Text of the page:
If somebody isn't trained, and doesn't feel comfortable carrying one without proper training, then they should either remedy their lack of training or choose not to carry. Tjspiel, as another example, might fall into this category. Clearly he's concerned about levels of training, so perhaps, if he were interested in carrying, he should look at signing up for some self-defense classes (both armed and unarmed), weapons retention training (keeping your gun when somebody else is trying to take it), and following it up by joining a local IDPA group to run active-fire 'what-if' courses.

As a gun-owner who carries one every day, I can say with assurance that I have taken such training, that I regularly go through the thought-processes that Coleen clearly has, and that, more important, I realize something that those who don't carry guns don't think about:
ANY fight I get into is a gun fight. Whether I choose to use my gun or not, it's presence means I must keep it under my control. If somebody attempts to take it, I must be willing to use force, deadly force if necessary, to stop him. As such, I find myself much more polite than I used to be. I don't get mad when somebody cuts me off in a car. I am willing to eat crow, swallow my pride, and let my feelings get hurt if it means it can avoid a fight. What's the point in fighting over hurt pride? That question may have a much different answer when you know the potential consequences can be a life lost.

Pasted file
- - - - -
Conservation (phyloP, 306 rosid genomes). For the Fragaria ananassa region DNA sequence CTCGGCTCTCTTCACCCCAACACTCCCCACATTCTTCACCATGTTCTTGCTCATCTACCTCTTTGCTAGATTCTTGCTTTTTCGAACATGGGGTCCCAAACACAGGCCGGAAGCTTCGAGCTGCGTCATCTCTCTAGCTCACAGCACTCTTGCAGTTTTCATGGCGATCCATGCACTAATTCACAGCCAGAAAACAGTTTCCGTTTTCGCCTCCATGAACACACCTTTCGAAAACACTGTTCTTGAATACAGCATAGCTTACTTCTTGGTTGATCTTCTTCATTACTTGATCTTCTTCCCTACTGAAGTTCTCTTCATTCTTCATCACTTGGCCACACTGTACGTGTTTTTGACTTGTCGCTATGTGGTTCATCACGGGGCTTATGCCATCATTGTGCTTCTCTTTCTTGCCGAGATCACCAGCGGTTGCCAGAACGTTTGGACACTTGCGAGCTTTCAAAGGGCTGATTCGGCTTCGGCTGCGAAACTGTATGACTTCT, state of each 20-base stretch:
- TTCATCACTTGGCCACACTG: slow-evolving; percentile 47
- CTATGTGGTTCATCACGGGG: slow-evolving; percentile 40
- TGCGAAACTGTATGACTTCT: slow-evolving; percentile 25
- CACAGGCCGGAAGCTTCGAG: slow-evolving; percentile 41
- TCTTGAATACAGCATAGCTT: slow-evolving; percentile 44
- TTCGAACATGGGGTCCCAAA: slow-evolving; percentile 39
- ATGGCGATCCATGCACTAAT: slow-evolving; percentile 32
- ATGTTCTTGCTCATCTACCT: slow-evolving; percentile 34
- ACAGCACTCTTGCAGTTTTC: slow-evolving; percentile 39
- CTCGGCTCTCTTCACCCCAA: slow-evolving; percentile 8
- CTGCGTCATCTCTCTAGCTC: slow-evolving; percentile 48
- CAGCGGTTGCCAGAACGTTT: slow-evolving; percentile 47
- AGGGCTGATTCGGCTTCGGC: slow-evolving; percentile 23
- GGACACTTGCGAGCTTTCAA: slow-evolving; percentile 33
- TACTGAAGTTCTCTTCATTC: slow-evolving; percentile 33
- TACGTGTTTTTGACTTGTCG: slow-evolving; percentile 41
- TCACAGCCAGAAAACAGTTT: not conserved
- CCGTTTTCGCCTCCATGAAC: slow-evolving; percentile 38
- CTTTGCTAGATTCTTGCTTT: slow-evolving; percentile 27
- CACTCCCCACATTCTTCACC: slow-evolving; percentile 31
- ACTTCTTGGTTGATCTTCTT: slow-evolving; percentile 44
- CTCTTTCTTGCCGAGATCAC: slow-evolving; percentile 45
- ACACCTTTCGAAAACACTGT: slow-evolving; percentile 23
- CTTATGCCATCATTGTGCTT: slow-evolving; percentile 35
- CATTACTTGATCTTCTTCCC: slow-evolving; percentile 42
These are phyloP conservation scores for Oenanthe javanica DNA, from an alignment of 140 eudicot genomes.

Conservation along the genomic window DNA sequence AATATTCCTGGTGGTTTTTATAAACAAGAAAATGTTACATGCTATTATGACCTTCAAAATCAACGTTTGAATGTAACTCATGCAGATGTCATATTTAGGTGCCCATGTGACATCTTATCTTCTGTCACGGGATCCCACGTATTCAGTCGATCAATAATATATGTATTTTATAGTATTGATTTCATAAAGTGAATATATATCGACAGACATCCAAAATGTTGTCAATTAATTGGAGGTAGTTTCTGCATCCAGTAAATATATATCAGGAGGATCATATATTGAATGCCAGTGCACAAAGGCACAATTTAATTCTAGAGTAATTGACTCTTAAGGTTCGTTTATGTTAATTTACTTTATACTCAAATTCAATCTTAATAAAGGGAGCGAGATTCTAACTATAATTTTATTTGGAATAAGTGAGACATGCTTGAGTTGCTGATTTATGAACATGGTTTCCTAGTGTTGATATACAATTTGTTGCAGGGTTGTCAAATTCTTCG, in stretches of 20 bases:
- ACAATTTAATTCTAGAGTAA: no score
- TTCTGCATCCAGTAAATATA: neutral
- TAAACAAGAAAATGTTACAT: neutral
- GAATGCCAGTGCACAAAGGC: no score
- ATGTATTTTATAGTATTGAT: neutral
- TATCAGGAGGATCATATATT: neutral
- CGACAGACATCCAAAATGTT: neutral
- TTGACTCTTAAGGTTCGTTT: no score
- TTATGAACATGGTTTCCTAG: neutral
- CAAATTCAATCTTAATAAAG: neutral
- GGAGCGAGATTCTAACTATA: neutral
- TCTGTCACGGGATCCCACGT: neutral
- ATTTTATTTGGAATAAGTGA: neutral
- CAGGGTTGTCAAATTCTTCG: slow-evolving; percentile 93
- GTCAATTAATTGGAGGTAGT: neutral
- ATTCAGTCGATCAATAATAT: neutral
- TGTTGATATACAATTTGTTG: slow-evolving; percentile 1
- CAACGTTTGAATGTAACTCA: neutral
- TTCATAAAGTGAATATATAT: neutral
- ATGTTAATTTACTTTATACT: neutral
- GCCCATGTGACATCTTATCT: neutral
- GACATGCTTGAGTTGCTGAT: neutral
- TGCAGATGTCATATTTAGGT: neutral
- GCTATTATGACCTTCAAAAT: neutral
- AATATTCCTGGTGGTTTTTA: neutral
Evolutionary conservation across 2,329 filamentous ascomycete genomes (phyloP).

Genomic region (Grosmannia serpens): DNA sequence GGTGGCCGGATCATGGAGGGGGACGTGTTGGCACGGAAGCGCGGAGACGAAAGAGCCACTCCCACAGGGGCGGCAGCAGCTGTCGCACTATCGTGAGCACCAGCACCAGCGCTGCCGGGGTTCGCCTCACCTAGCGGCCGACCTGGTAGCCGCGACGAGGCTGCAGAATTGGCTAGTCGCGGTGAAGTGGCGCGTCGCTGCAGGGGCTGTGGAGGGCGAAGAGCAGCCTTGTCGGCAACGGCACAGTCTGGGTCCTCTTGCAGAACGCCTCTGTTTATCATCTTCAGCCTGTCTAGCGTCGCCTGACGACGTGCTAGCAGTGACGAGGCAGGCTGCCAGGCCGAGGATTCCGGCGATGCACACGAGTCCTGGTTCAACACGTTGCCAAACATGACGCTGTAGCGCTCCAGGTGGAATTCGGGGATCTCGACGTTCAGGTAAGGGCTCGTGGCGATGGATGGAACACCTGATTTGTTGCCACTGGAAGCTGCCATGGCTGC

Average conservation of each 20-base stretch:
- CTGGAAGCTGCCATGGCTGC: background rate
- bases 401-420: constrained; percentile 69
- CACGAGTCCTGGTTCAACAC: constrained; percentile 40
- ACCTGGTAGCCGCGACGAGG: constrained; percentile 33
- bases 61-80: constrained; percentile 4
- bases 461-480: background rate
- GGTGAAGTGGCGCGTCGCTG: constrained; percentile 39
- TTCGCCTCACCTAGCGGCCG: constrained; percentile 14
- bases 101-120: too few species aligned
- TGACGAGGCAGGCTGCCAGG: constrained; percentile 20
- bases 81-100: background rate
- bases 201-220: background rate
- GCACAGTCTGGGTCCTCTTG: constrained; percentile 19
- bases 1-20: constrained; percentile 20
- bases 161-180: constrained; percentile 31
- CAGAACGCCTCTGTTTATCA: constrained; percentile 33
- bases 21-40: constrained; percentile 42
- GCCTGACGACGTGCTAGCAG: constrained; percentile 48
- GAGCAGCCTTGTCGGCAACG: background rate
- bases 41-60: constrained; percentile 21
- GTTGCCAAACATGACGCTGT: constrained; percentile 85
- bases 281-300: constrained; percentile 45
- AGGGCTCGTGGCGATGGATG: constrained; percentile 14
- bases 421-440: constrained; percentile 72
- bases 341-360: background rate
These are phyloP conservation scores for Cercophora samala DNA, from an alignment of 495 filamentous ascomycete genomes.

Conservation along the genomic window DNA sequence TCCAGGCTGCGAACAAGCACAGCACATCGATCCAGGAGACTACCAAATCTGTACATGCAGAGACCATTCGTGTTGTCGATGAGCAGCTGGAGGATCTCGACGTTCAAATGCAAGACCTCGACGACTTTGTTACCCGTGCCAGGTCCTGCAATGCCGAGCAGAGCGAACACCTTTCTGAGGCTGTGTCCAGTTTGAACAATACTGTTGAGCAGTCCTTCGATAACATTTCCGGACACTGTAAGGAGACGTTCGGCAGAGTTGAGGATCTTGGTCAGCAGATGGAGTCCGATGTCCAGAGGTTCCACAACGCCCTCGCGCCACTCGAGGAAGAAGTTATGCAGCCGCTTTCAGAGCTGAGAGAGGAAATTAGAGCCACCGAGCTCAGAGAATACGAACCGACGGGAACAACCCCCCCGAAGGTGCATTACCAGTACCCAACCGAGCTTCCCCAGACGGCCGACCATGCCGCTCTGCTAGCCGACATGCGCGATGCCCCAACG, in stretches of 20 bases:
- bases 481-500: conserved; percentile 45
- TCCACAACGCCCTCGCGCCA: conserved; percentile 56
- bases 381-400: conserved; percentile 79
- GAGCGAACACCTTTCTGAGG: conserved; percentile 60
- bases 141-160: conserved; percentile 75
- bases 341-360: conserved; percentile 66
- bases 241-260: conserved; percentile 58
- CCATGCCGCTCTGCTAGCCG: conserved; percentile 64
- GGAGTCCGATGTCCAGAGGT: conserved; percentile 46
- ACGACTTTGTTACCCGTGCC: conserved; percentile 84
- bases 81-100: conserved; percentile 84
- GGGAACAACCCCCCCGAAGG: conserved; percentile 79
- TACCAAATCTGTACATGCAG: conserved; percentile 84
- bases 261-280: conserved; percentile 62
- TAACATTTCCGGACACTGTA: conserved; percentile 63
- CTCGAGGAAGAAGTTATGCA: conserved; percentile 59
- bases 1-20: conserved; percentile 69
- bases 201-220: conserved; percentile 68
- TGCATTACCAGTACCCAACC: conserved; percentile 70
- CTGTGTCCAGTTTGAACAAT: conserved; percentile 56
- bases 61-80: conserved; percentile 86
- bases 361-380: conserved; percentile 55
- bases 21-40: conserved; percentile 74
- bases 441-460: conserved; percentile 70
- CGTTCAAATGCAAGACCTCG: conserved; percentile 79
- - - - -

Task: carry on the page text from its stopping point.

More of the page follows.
Lastly, a gun isn't a magic remote control device for people; you don't point it at somebody, issue commands, and expect them to follow them. That is to say, you only draw if your intent is to immediately shoot to stop the immediate threat of death or grievous bodily harm; you don't draw or reveal your gun to threaten somebody; you don't shoot warning shots; you don't shoot to maim or injure; you don't shoot for such crazy-hard-to-hit locations like weapons, legs, arms, etc...; you don't even shoot to kill; you shoot to stop the threat. It's unfortunate that that the most effective way to rapidly stop an attacker threatening you happens to be very unhealthy for the attacker.
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Old 10-25-10, 10:52 AM
  #130  
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Originally Posted by SactoDoug View Post
I'm sure your "ghetto" in Seattle is the same as ours in California. Having to ride through a low income Seattle neighborhood where the hippies live is the same as the crack and meth filled neighborhoods in my part of the country.

What is the scariest incident that you have ever witness or been a part of in Seattle?
I knew you were ******** when I read your earlier posts, but this really highlights your ignorance. If you think the bad neighborhoods in Seattle are just low income hippies I suggest you do some research. There are still bad neighborhoods complete with violent crime and gang activity. Hell Pioneer Square and the International District are great during the day, but probably not the best places to be biking alone after dark, and those aren't even the real "hoods."